Julian Moynahan, Anglo-Irish: The Literary Imagination in a Hyphenated Culture (1995)

Julian Moynahan, Anglo-Irish: The Literary Imagination in a Hyphenated Culture (Princeton UP 1995), 288pp.; ACKNOWLEDGMENTS, ix; PREFACE, xi; Prologue: “Irish Enough” [3]; II: Maria Edgeworth (1768-1849): Origination and a Checklist [12]; III: William Carleton (1794-1869): The Native Informer [43]; IV: Declensions of Anglo-Irish History: The Act of Union to the Encumbered Estates Acts of 1848-49 ... With a Glance at a Singular Heroine [74]; V: Charles Lever (1806-72): The Anglo-Irish Writer as Diplomatic Absentee; With a Glance at John Banim [84]; VI: The Politics of Anglo-Irish Gothic: Charles Robert Maturin, Joseph Sheridan LeFanu, and the Return of the Repressed [109]; VII: HistoryAgain: The Era of Parnell - Myths and Realities [136]; VIII: Spinsters Ball: George Moore and the Land Agitation [144]; IX: ‘”The Strain of the Double Loyalty”: Edith Somerville and Martin Ross [162] X: W. B. Yeats and the End of Anglo-Irish Literature [198]; XI: After the End: The Anglo-Irish Postmortem [224] (See other works, infra.)

Author taught in Ireland 1963-64. Notes that hybridisation is good, after Charles Darwin: it produces “hybrid vigour”. [Cf., ‘Most of the writers explored in this books were offspring from a colony that was cancelled and cancelled itself through the Act of Union in 1800. Anglo-Irish literature begins after colonialism […] for about a century and a half these writers produced much of the best of Irish writing for that span of time and it is [still to be called] an Anglo-Irish literature. It is a hybrid litarature. Hybridisation is good, as Charles Darwin noted. It produces “hybrid vigour”.’ (p.xiii; quoted in Girard, p.22, n.)]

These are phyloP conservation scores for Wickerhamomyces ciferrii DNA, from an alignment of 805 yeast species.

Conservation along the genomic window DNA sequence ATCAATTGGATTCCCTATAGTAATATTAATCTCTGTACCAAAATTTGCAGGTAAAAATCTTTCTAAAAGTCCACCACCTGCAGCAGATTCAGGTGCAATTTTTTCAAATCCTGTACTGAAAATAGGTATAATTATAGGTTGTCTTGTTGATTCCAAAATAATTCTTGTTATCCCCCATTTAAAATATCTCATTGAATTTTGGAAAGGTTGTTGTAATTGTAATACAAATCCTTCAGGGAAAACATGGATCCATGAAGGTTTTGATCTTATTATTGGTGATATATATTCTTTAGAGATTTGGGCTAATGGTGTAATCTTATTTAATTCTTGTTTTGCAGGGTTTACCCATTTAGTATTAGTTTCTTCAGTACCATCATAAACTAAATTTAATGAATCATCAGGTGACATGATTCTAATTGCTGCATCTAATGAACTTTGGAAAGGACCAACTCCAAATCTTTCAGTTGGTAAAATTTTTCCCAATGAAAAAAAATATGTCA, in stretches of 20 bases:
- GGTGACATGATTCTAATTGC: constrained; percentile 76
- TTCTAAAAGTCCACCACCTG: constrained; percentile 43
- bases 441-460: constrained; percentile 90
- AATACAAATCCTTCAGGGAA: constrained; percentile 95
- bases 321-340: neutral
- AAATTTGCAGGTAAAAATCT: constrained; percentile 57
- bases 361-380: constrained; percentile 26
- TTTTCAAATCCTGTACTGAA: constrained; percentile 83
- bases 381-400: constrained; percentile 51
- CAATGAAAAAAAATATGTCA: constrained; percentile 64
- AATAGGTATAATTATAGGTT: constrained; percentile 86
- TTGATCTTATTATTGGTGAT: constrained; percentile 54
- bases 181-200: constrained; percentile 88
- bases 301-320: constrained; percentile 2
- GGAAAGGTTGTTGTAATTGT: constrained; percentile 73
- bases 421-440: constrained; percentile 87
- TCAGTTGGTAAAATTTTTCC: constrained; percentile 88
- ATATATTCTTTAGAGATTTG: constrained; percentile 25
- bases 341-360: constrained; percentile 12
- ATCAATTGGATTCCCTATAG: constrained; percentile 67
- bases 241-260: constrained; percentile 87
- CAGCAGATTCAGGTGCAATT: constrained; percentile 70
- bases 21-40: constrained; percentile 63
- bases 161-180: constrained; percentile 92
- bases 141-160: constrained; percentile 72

F. S. L. Lyons, ’You can detect, I think, four main phases ... first of settlement, second of ascendancy, third of contraction, and finally of seige.’(Irish Times, 9 Jan. 1975, p.12); Moynahan, p. 266 [notes]

Erroneously characterises Wolfe Tone as a ’Northern zealot’. [8]

Maria Edgeworth: the resemblance of Jason Compson to Edgeworth’s grasping land-agent jason Quirk is uncannily close. [12]

On Butler’s biography: ’she treats CR as soemthing of an eccentric deviation from Edgeworths more signifianc accomplishments. It appears to mmystify and partly irritated her that virtually all readers and critics have found Castle Rackrent Edgeworth’s greatest book. [13] In her biography Butler portrays a lackof an Anglo-Irish concept by assuming that to be Anglo-Irish and to be English are the same [goes on to point out her failure to grasp ’double or split consciousness’of a ’unique situation’.]

Notes that R L Edgeworth was a good mimic who could recite stories in accourate peasant dialect [15] And further, ’Castle Rackrent is an extended feat of impersonation or mimicry, based upon real life. [quotes ’The only character ... &c.’; Letter to Mrs Stark, 6 Sept., 1834; cited in Butler, Maria Edgeworth, p.240-41.]

notes phrase ’minute prolixity’to whch ME adverts in the Preface.

It entails getting one’s own back and the preservation of self-identity by the ’playful’takeover of an identity that is opposite and opposed. [22]

Writing Together
A trend toward allegorical or eqivocal writing may indeed develop from several factors in the Anglo-Irish artists’situate. We can agree that one of these might be a sense of social guit, which a writer cannot opening acknowledge without appearing as a traitor to her class, and which therefore must be smuggled in,a s it wre into express. We saw this form of indirectoin in Irish Gothic, particualy in Le Fanu’s ghost stories and mysteries. Le Fanu also supplied the formula of its operation. ’Mystery’- for mystery read allegory - is the shadow of guilt.Something else reinforcing the AI writers turn towards equivocal or veiled writing may be her or his despair, after Union, of remaining in or joining the mainstream of English writing. To put it brutally, it was no longer socially rewarding to go to London and make sounds (and gestures) like an English man.To stay at home and do that was not rewarding [178] either. Hence the incentive to discover another way of writing, perhaps one that drew form very old traditions indeed of Irish indirectness, reticence, and implicitness in speaking, in manners, and in mien. The formula for this might be, ’to say what one means one says what one does not mean.’[See also foregoing comments on Mccormack; and note that Moynahan gives no source for the sentence from Le Fanu.]

Works by the same author: The deed of life: the novels and tales of D. H. Lawrence (1963, 1966); Ed., The Portable Thomas Hardy 1977, 1979); Ed., Sons and lovers: text, background, and criticism (1968, 1977); Vladimir Nabokov (Minnesota UP 1971), 47pp. Novels incl. Sisters and brothers (1961), Pairing off (1969), and Garden State: a novel (1973).

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